For people on very limited incomes – like those on Medicaid – premiums decrease use of health care services. Low-income individuals are especially sensitive to increases in medical costs. Modest co-payments can reduce access to necessary medical care.[1] The Rand Corporation’s Health Insurance Experiment, a long-term, experimental study of cost sharing, found that health care without barriers improved serious symptoms among the sickest and poorest patients.[2] Here in Ohio, MetroHealth Hospital’s early experiment with Medicaid expansion had similar findings: The expansion of readily accessible care, without cost, enhanced health.[3] A study in the Journal of Health Economics found that among those earning less than 150 percent of the federal poverty level, a monthly premium of up to $10 causes 12 to 15 percent of enrollees to drop out within the first few months of coverage.[4] As you may recall, the Kasich Administration projected that the Healthy Ohio waiver proposal would reduce enrollment by 125,000 to 140,000 people in each of the five years of the demonstration project.[5]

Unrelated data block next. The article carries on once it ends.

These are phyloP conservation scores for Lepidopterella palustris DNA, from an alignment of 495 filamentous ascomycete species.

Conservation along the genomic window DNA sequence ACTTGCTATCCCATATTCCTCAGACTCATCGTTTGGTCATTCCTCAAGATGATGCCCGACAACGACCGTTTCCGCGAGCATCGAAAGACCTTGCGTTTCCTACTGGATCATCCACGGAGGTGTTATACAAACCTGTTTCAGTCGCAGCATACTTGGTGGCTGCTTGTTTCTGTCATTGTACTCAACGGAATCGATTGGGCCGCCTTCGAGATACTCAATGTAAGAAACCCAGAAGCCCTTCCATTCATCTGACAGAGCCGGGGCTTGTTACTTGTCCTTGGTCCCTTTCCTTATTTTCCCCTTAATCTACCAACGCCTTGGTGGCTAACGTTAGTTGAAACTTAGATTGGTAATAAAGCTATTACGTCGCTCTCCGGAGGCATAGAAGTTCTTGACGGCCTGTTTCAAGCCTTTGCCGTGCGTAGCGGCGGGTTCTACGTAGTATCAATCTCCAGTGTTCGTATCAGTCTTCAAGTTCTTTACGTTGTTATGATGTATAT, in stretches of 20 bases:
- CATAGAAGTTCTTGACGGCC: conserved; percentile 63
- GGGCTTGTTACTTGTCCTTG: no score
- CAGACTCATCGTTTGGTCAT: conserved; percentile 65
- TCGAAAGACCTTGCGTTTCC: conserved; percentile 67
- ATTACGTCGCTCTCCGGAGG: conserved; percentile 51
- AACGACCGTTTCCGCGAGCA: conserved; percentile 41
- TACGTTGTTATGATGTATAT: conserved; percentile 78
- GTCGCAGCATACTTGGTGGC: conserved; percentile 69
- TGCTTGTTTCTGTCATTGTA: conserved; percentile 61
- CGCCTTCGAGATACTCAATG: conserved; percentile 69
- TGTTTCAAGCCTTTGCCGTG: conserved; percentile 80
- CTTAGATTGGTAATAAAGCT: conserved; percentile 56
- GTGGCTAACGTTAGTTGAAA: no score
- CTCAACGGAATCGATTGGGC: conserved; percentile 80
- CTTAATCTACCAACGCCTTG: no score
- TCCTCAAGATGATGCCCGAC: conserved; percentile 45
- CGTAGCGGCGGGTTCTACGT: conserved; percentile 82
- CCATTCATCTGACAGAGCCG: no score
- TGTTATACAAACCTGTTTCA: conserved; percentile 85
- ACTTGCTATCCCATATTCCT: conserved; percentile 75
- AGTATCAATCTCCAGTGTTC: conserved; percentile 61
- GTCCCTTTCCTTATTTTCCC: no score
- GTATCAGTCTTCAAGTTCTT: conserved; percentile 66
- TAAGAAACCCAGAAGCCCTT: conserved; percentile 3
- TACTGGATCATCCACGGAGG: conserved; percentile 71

Median hourly wages in Ohio are below the national average, and many struggling people and families need Medicaid coverage.[6] Those who would be hurt the most by premiums are low-income workers in Ohio’s low-wage labor market, working in Ohio’s largest job categories (Table 2). (Table 2 assumes a 40-hour a week job, year round, but the reality of many of these jobs is that “full time” means far fewer hours a week than 40.)

Testimony: Medicaid - Barriers to care in the operating budget

Work requirements have been found to be either ineffective or harmful.[7] Medicaid expansion by and large benefits low-income workers in the kinds of job categories shown in Table 2. The Governor’s assessment of the Medicaid expansion population found 43 percent were working, and 75 percent of the remainder were looking for work.[8] Work requirements for this group are redundant, because this group is working or looking for work in the churning low wage labor market, where jobs start and stop with seasonal demand, temporary jobs begin and end, and plants and restaurants open and close.